Yad Rosa has changed its services to better assist survivors feeling especially vulnerable now. For those who do not want to travel by bus, volunteers drive them to their appointments and to get the COVID-19 vaccine — they've already helped more than 1,500 get the shot. Dozens of volunteers man a call center, where they check in on survivors to see if they need food, medicine, or just a chat. Contractors have made repairs in the homes of survivors, and more than 2,000 people receive daily food deliveries.

Renate Kaufmann, 83, survived the Holocaust in Germany by spending two years hiding in secret spaces. Yad Rosa recently delivered her a wheelchair, and she told the Post she looks forward to being able to go outside again one day, but until then, she must remain patient, just like she was decades ago. "Who is safe?" she said. "There is no safe place in this world." Read more at The Washington Post. Catherine Garcia

12:28 a.m.

Former Vice President Mike Pence has lived in public housing since 2013, first the Indiana governor's mansion and then the vice presidential residence at the Naval Observatory. In fact, he and his wife, former second lady Karen Pence, are currently "homeless," not having owned a house in years, and "couch-surfing" back home in Indiana, Business Insider reports.

The Pences are reportedly staying either at a cabin used by Indiana Gov. Eric Holcomb (R), staying with family, or moving frequently to evade murderous Trump supporters. But Stephen Colbert's Late Show imagined Pence actually couch-surfing on Wednesday night, and in its re-enactment, things go a little awry. Peter Weber

January 27, 2021

First lady Jill Biden intends on taking an active role in a Biden administration task force set up to reunite migrant children and their parents who were separated at the southern border during the Trump era, three people familiar with the matter told CNN.

In 2017 and 2018, under the Trump administration's zero tolerance policy, several thousand migrant children were separated from their parents. A federal judge instructed advocacy groups and law firms to find the parents so they can be reunited with their children, but according to the latest court filing, they have been unable to reach the parents of 611 kids.

Michael LaRosa, a spokesman for Biden, told CNN on Wednesday that the first lady's chief of staff, Julissa Reynoso, will "monitor the federal reunification effort given her background as a lawyer." President Biden is expected to announce the creation of a reunification task force in the near future, and a person familiar with the matter told CNN that high-ranking officials from the Health and Human Services Department, the Department of Homeland Security, and the State Department will lead the effort. Catherine Garcia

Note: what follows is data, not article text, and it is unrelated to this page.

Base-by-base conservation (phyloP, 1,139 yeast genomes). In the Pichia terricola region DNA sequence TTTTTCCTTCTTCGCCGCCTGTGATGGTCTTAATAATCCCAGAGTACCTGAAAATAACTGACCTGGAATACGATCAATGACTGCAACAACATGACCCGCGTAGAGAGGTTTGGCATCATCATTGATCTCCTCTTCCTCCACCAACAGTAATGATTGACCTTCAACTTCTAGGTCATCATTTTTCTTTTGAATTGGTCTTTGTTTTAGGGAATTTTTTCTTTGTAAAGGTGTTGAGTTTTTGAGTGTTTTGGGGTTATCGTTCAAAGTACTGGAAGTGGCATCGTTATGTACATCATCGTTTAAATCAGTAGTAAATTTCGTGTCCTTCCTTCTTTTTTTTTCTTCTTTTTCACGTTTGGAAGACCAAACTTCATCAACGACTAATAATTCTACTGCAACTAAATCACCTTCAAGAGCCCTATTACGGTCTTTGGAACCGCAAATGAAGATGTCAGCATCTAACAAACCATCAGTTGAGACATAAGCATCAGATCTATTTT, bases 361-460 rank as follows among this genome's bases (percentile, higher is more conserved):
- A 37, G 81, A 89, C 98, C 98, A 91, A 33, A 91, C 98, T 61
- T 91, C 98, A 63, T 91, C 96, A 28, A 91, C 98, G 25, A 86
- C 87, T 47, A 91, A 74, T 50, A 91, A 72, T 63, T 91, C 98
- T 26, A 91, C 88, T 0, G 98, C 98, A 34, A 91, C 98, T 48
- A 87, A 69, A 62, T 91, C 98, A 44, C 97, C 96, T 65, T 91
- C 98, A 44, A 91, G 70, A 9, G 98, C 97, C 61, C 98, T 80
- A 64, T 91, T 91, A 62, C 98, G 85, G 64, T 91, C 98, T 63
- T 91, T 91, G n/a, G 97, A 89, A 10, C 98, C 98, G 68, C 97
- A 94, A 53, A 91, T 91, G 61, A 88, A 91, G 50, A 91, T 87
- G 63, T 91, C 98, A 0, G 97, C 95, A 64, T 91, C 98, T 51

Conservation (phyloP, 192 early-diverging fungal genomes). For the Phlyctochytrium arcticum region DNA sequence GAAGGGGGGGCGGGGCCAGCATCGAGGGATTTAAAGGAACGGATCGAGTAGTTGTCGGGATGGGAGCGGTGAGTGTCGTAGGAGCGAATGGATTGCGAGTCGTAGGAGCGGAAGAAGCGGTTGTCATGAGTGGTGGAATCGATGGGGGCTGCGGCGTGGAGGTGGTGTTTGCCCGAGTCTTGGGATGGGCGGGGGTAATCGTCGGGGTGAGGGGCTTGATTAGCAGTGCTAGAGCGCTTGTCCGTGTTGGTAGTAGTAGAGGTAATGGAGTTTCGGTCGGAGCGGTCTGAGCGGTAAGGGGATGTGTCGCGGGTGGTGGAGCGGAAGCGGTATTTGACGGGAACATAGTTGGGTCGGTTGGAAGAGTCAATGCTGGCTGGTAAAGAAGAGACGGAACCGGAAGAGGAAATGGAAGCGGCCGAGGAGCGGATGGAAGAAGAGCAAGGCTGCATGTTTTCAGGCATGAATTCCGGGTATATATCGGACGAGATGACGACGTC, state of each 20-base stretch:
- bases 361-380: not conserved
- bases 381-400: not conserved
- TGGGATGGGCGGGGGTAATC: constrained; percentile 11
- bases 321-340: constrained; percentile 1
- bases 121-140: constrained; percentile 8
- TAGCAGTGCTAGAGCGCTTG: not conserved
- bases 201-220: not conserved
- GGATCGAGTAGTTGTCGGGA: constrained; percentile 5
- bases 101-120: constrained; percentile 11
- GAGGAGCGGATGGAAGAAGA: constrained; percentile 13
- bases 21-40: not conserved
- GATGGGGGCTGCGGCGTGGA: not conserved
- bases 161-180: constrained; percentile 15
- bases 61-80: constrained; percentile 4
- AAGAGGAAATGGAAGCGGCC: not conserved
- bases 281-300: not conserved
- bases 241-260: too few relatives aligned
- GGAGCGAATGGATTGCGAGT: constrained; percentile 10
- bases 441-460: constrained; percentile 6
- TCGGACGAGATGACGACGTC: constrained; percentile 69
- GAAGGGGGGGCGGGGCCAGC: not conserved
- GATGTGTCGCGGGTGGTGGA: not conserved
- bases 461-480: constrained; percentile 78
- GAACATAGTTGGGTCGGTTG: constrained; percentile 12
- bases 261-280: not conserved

January 27, 2021

During a Wednesday phone call, House Minority Leader Kevin McCarthy (R-Calif.) let GOP lawmakers know he wants all infighting to stop, asking them to "cut this crap out."

Two representatives and an aide on the call told CBS News and CNN that McCarthy made the plea without calling anyone out by name. One known issue involves Rep. Liz Cheney (R-Wyo.), who as conference chairwoman is the No. 3 House Republican. Ardent supporters of former President Donald Trump want her pushed out of the role, angry at Cheney because she voted to impeach Trump earlier this month on a charge that he incited an insurrection.

McCarthy made it clear that if Republicans are turning on one another, they won't be able to focus on blocking Biden administration policies and winning the majority in 2022, people on the call said. The congressional aide told CBS News McCarthy sounded frustrated, while one lawmaker told CNN he relayed a hopeful message, saying "the only thing that can stop us from taking the majority is us."

McCarthy has held some private conversations with members, and reminded lawmakers on the call "no attacks on one another," the lawmaker told CNN. Rep. Richard Hudson (R-N.C.) also asked his colleagues not to get angry in public about the metal detectors installed outside the House floor in the wake of the Jan. 6 Capitol riot. Several Republican lawmakers have been seen angrily confronting security officers after setting the detectors off, and Hudson said rather than throw a public fit, they need to let leadership know they are unhappy so they can work on modifications. Catherine Garcia

January 27, 2021

Rep. Tom Reed (R-N.Y.) supports sanctions against colleagues who make extremist remarks, saying he hopes House leadership takes "measures that will send the message that this is unacceptable."

On Tuesday, CNN reported that before being elected last year, Rep. Marjorie Taylor Greene (R-Ga.) liked a comment on social media that said "a bullet to the head" would be a quick way to remove House Speaker Nancy Pelosi (D-Calif.). Greene, an adherent of the QAnon conspiracy, also liked comments about executing FBI agents for being members of the "Deep State" and responded to a person asking if "we get to hang" former President Barack Obama and Hillary Clinton now by saying the "stage is being set. Players are being put in place. We must be patient."

In an interview with ABC News' Powerhouse Politics podcast, Reed said he doesn't know Greene but has "expressed concern about the rhetoric and the information that I'm seeing with her, and I would hope some folks would maybe talk to her." Greene represents the Republican Party as well as her constituents, and her fellow members of the GOP "all have to answer for" her remarks, Reed said. Democrats and Republicans both have to call out "any rhetoric that is of that extreme nature," Reed continued, and Greene's online behavior was "offensive" and "appalling. It cannot be accepted."

House Minority Leader Kevin McCarthy (R-Calif.) on Wednesday morning said he "planned to have a conversation" with Greene. In a statement, Greene said that CNN wants to "cancel me and silence my voice," and called the report about her online comments "a hit piece on me focused on my time before running for political office." Catherine Garcia